It seems too good to be true – straighter teeth for a fraction of the price and without ever needing to hop into the orthodontist's chair. Dentists say it is. Dentists and Orthodontists are urging the public to steer clear of online, do-it-yourself orthodontic services, such as Candid and Smile Direct Club, saying they may exacerbate dental problems and lead to costly remedial treatment.
Because there is no dental exam before treatment, people run the rink of making existing problems worse. Before treatment, the orthodontist identifies and treats any dental health problems before offering patients orthodontic treatment. This is done through comprehensive exam, x-rays, photos and digital models before orthodontic treatment. Pre-existing problems, like gum disease or cavities, can be overlooked with home kits that can be made worse with DIY clear aligners. An orthodontist typically has many years of post college education to learn to identify oral health problems and best manage them. To do any sort of tooth movement without the supervision of a dentist or orthodontist is risky.
Another danger of mail order aligners is the lack of supervision during treatment. When you are treated with clear aligner therapy in an orthodontist’s office, they require routine appointments to make sure your teeth are moving at the safest, most efficient rate. An orthodontist will adjust your treatment plan as needed along the way, but you won’t get this when you go with DIY, home aligners. With mail order aligners, you may develop problems during treatment, but there is no doctor to help you know if something is going wrong. I would suggest anyone interested in mail order aligners do some Google searches for “Smile Direct Club Problems” and “Canidico Aligner Problems”.
Americans deserve safe and effective dental treatment regardless of whether the treating dentist is in person with the patient or provides services through teledentistry. With the emergence of new business models offering various dental services that can be ordered without an in-person clinical examination, like direct-to-consumer orthodontics, it is imperative that dental treatment, no matter how it is accessed, continues to meet the standard of care. Because dentistry is regulated state by state, it is up to each state to pass rules that protect the residents.
California recently (October 13, 2019) passed bill AB 1519 which requires that dentists providing orthodontics to patients must disclose their license number and dental board contact information and review radiographs prior to the movement of teeth. This uniform standard of care applies regardless of whether the treating dentist is in person with the patient or provides services through teledentistry.
An orthodontist and the New Jersey Dental Association have filed a civil complaint in the Superior Court of New Jersey alleging that clear aligner company Smile Direct Club is "engaged in the unlawful practice of dentistry in this state," according to the Jan. 28 complaint.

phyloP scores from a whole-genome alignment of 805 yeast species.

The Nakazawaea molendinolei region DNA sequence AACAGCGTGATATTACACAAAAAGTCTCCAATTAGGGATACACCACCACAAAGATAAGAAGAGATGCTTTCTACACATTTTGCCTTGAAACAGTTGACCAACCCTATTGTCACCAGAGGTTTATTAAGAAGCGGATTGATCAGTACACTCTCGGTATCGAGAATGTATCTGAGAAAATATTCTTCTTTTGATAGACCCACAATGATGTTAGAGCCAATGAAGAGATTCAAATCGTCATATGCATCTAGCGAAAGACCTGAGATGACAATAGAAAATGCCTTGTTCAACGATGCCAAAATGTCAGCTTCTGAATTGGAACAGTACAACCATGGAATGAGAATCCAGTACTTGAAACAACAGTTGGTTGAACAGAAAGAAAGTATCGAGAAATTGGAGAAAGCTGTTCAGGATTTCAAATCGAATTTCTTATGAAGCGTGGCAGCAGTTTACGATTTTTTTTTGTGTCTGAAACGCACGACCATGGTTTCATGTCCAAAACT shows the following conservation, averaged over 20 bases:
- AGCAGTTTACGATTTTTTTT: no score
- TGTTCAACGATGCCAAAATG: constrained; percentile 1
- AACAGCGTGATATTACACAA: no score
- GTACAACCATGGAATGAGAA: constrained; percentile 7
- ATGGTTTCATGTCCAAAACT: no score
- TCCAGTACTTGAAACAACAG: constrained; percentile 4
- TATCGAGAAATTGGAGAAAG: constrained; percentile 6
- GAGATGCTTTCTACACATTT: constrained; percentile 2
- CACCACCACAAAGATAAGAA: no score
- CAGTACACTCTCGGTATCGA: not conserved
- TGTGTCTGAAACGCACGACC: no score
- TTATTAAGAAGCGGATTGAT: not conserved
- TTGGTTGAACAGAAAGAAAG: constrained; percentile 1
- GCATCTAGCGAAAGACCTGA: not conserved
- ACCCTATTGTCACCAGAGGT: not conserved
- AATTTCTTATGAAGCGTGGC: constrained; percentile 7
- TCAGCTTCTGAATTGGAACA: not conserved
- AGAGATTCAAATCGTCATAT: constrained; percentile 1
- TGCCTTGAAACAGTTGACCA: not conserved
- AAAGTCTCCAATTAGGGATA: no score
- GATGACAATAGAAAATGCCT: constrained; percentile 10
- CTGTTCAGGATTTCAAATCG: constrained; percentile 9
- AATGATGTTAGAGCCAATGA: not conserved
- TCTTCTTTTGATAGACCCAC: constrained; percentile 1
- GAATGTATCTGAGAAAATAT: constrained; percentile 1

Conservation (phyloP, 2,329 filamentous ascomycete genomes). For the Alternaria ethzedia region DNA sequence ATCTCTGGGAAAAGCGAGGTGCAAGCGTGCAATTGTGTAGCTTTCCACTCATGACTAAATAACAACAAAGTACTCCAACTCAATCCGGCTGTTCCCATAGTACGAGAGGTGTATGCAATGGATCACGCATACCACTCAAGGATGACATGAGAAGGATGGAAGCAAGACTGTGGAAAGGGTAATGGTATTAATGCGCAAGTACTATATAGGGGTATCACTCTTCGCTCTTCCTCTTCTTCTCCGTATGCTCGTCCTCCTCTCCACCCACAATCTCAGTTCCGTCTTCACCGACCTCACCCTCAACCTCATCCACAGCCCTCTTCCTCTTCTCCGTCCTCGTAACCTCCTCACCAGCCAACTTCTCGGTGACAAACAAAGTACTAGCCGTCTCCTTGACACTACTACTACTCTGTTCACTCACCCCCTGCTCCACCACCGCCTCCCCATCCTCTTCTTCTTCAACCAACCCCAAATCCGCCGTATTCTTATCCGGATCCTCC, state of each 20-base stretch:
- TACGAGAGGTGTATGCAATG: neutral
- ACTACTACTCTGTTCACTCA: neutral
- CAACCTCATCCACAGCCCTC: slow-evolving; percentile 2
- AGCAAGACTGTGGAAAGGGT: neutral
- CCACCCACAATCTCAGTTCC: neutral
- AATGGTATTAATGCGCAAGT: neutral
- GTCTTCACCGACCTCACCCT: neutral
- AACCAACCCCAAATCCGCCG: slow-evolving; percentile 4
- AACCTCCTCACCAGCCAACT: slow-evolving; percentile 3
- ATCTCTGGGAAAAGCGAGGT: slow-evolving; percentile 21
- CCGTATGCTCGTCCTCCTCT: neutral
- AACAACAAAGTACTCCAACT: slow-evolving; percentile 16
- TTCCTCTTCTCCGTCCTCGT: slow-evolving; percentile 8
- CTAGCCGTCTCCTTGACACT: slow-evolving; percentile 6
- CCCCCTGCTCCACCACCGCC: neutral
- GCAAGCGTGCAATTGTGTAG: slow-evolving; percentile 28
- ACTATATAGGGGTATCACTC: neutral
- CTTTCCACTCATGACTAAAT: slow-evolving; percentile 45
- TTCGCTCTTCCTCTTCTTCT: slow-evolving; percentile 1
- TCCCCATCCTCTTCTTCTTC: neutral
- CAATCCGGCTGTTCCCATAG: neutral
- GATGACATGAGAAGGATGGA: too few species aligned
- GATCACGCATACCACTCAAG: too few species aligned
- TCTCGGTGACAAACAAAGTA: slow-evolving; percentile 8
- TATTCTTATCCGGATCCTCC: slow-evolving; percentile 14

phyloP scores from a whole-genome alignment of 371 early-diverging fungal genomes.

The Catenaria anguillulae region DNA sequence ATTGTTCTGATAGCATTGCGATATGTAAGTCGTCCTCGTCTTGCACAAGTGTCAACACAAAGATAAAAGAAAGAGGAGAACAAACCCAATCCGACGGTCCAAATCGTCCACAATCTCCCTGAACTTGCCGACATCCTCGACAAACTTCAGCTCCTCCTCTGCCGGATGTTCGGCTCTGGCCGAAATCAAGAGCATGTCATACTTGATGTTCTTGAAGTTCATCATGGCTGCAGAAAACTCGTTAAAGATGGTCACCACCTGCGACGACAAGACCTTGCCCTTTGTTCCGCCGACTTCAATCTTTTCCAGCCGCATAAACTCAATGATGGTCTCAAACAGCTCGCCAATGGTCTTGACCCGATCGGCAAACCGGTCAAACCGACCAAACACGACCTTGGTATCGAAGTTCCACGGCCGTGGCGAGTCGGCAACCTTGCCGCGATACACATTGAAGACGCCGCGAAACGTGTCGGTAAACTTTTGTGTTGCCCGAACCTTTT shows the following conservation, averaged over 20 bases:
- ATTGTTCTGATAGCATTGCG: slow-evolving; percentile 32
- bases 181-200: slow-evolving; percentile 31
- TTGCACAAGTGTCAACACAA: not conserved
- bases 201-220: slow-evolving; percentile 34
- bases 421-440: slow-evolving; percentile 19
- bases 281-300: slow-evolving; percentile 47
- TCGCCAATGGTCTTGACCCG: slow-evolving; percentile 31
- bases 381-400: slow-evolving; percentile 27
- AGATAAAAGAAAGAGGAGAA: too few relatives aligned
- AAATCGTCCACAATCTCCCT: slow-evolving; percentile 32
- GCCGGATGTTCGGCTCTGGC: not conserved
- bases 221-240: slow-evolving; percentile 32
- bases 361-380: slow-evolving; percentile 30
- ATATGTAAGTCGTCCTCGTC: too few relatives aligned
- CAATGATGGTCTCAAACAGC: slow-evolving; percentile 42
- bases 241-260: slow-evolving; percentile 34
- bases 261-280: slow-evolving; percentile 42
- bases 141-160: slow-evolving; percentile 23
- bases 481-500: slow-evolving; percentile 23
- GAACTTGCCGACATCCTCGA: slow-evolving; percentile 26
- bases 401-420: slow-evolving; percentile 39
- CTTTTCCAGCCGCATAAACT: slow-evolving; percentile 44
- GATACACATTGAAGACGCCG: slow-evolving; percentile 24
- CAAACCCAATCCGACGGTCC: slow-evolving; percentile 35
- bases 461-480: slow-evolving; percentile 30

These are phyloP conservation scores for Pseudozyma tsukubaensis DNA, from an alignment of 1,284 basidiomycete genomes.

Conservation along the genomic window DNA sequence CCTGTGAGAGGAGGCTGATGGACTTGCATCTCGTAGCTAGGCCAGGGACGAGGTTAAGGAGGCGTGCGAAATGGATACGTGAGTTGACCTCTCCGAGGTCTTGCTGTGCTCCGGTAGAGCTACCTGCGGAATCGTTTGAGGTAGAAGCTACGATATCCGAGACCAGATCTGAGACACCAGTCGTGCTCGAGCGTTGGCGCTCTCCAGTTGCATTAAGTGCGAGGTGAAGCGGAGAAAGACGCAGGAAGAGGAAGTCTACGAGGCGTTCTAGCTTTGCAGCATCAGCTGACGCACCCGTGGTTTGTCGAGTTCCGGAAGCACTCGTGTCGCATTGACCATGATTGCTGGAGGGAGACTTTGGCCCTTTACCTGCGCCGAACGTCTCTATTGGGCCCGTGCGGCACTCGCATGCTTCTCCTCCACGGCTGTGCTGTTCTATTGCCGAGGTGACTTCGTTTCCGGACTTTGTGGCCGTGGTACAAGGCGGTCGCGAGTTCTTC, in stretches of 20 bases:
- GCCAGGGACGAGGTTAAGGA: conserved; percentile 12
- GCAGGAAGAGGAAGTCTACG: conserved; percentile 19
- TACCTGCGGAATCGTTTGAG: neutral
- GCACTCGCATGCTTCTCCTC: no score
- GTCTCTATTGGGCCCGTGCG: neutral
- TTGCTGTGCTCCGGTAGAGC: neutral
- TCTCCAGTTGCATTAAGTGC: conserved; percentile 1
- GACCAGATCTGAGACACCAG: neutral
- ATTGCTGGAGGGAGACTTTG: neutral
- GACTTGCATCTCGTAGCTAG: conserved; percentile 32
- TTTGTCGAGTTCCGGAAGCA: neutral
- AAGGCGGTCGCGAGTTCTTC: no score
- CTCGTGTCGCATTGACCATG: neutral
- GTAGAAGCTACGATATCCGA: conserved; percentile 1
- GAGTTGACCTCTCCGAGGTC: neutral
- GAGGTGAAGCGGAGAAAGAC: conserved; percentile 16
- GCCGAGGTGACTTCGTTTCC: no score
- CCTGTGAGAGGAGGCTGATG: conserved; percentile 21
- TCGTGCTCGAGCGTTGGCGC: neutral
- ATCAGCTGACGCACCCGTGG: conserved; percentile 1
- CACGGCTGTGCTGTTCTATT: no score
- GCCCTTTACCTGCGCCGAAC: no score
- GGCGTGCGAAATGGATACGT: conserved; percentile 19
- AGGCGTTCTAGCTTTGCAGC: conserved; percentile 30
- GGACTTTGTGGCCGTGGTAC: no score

Georgia won a lawsuit against Smile Direct Club on May 8, 2019, when a federal court dismissed most of the claims that Smile Direct Club filed, which arose out of a state rule requiring digital scans for the fabrication of orthodontic appliances to be performed under the direct supervision of a licensed dentist. The court rejected Smile Direct Club’s claim that digital scanning of patients’ teeth does not constitute the practice of dentistry. The court called this argument incorrect, stating that “taking digital scans of a patient’s mouth for the purpose of having a dentist or orthodontist approve of a treatment plan for correcting a malposition of the patient's teeth falls squarely within the definition of the practice of dentistry as set forth” in state regulations.
In Tennessee Smile Direct Club faces a class action lawsuit filed by orthodontists and a consumer. On September 25, 2019 a class-action lawsuit was filed Wednesday against Nashville-based Smile Direct Club accusing the company of false advertising and violation of federal law. The lawsuit, filed in Middle Tennessee U.S. District Court by a group of orthodontists and a consumer, alleges that Smile Direct Club is engaging in the illegal practice dentistry. The complaint also alleges that the Nashville-based company misled consumers about its product’s effectiveness and level of customer satisfaction. The suit on behalf of consumers is seeking monetary damages stemming from Smile Direct Club’s “fraudulent and deceptive practices related to the sale and marketing” of the company’s aligners.
It’s risky! There are a number of Smile Direct Club and Candid Co customers who are happy with their results. However, there are a number of customers who have had disastrous results. Again, I recommend you do your own research on Google and Facebook and you will see the horror stories for yourself. In my opinion, it’s just not worth taking a risk with your health to save a few dollars.
I would suggest getting 2 or 3 estimates from orthodontist or dentists in your area. Most doctors offer a complimentary exam. At least with this, they can warn you of any potential problems you would have if you starting orthodontic treatment. Don’t be afraid to ask the doctor what his/her thoughts are about DIY clear aligners. Most doctors already have experience with having to fix some of the “mess ups” from DIY aligner treatment. If you are in the Tampa area (Lutz, Land O Lakes, Wesley Chapel, New Port Richey, Trinity) Dr. Thomas can help you evaluate what options will be suited best to your needs and goals. Contact Thomas Orthodontics for your orthodontic needs and start smiling with confidence today!